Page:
DITA coding practices for DTDs rely heavily on entities to implement specialization and constrraints. As such, an understanding of entities is critical when working with DTD document-type shells, vocabulary modules, or constraint modules.
Entities can be defined multiple times within a single document type, but only the first definition is effective. How entities work shapes DTD coding practices. The following list describes a few of the more important entities that are used in DITA DTDs:
- Elements defined as entities
- In DITA DTDs, every element is defined as an entity. When elements are added to a content model, they are added using the entity. This enables extension with domain specializations. For example, the entity %ph; usually just means "the ph element", but can be (pre)defined in a document-type shell to mean "ph plus several elements from the highlighting domain". Because the document-type shell places that entity definition before the usual definition, every element that included %ph; in its content model now includes ph plus every phrase specialization in the highlighting domain.
- Content models defined as entities
- Every element in a DITA DTD defines its content model using an entity. For example, rather than directly setting what is allowed in ph, that element sets its content model to %ph.content;; that entity defines the actual content model. This is done to enable constraints; a constraint module can (pre)define the %ph.content; model to remove selected elements.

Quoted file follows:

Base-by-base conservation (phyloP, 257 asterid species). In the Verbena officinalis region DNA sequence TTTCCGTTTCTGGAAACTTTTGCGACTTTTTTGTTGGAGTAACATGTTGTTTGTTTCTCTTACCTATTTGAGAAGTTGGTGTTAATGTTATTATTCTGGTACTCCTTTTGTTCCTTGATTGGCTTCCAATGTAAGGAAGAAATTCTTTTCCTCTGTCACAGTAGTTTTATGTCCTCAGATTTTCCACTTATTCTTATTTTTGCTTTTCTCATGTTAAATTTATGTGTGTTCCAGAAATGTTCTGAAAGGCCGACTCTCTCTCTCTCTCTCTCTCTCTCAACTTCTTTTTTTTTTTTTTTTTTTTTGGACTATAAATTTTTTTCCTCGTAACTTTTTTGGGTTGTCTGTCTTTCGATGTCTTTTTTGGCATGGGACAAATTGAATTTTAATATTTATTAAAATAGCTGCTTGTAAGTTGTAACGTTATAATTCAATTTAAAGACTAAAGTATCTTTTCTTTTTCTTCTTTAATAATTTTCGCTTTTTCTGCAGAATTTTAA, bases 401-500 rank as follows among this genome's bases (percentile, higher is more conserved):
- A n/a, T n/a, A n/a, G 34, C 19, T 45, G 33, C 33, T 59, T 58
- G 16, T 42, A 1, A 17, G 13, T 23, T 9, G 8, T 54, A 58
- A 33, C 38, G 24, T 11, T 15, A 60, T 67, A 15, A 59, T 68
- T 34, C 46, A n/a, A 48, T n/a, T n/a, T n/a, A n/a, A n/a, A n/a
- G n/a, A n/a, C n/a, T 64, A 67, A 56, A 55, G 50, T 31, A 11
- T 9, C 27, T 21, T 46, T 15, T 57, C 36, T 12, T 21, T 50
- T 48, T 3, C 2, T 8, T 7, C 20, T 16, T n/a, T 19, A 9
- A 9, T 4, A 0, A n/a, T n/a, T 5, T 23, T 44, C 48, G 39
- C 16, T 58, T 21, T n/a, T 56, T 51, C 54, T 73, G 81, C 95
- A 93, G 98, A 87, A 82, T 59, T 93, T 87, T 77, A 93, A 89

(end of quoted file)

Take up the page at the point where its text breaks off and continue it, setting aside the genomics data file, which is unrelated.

- Attribute sets defined as entities
- Every element in a DITA DTD defines its attribute using an entity. For example, rather than directly defining attributes for ph, that element sets its attributes using the %ph.attributes; entity; that entity defines the actual attributes. As above, this is done to enable constraints; a constraint module can (pre)define the %ph.attributes; model to remove selected attributes.